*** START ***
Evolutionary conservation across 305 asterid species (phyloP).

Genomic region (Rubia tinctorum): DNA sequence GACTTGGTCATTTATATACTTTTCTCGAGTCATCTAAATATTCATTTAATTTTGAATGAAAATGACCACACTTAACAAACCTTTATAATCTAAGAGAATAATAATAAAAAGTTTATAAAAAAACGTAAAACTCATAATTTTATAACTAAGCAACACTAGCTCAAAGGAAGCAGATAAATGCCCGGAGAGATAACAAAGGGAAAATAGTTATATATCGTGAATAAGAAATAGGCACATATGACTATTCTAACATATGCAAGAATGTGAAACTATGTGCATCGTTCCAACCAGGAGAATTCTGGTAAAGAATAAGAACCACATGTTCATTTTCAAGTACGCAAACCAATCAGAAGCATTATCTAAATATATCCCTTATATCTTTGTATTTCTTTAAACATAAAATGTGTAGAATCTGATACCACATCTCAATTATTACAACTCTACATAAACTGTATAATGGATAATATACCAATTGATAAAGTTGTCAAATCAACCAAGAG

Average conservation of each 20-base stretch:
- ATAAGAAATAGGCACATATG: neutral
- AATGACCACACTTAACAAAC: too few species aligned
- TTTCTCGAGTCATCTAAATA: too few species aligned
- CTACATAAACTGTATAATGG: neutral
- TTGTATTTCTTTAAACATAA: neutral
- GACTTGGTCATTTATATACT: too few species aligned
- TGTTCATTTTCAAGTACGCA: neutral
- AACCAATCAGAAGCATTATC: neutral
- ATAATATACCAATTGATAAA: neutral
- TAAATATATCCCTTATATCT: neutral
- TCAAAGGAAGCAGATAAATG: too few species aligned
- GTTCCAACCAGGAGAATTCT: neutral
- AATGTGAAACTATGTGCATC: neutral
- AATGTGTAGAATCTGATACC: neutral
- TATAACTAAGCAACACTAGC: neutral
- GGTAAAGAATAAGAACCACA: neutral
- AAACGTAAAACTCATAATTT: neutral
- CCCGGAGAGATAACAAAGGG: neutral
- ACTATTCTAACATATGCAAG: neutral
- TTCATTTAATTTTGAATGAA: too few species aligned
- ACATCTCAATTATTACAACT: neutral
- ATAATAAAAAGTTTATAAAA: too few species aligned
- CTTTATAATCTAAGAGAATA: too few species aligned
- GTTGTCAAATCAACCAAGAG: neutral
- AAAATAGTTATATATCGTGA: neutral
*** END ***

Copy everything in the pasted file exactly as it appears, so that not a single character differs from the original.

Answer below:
Evolutionary conservation across 305 asterid species (phyloP).

Genomic region (Rubia tinctorum): DNA sequence GACTTGGTCATTTATATACTTTTCTCGAGTCATCTAAATATTCATTTAATTTTGAATGAAAATGACCACACTTAACAAACCTTTATAATCTAAGAGAATAATAATAAAAAGTTTATAAAAAAACGTAAAACTCATAATTTTATAACTAAGCAACACTAGCTCAAAGGAAGCAGATAAATGCCCGGAGAGATAACAAAGGGAAAATAGTTATATATCGTGAATAAGAAATAGGCACATATGACTATTCTAACATATGCAAGAATGTGAAACTATGTGCATCGTTCCAACCAGGAGAATTCTGGTAAAGAATAAGAACCACATGTTCATTTTCAAGTACGCAAACCAATCAGAAGCATTATCTAAATATATCCCTTATATCTTTGTATTTCTTTAAACATAAAATGTGTAGAATCTGATACCACATCTCAATTATTACAACTCTACATAAACTGTATAATGGATAATATACCAATTGATAAAGTTGTCAAATCAACCAAGAG

Average conservation of each 20-base stretch:
- ATAAGAAATAGGCACATATG: neutral
- AATGACCACACTTAACAAAC: too few species aligned
- TTTCTCGAGTCATCTAAATA: too few species aligned
- CTACATAAACTGTATAATGG: neutral
- TTGTATTTCTTTAAACATAA: neutral
- GACTTGGTCATTTATATACT: too few species aligned
- TGTTCATTTTCAAGTACGCA: neutral
- AACCAATCAGAAGCATTATC: neutral
- ATAATATACCAATTGATAAA: neutral
- TAAATATATCCCTTATATCT: neutral
- TCAAAGGAAGCAGATAAATG: too few species aligned
- GTTCCAACCAGGAGAATTCT: neutral
- AATGTGAAACTATGTGCATC: neutral
- AATGTGTAGAATCTGATACC: neutral
- TATAACTAAGCAACACTAGC: neutral
- GGTAAAGAATAAGAACCACA: neutral
- AAACGTAAAACTCATAATTT: neutral
- CCCGGAGAGATAACAAAGGG: neutral
- ACTATTCTAACATATGCAAG: neutral
- TTCATTTAATTTTGAATGAA: too few species aligned
- ACATCTCAATTATTACAACT: neutral
- ATAATAAAAAGTTTATAAAA: too few species aligned
- CTTTATAATCTAAGAGAATA: too few species aligned
- GTTGTCAAATCAACCAAGAG: neutral
- AAAATAGTTATATATCGTGA: neutral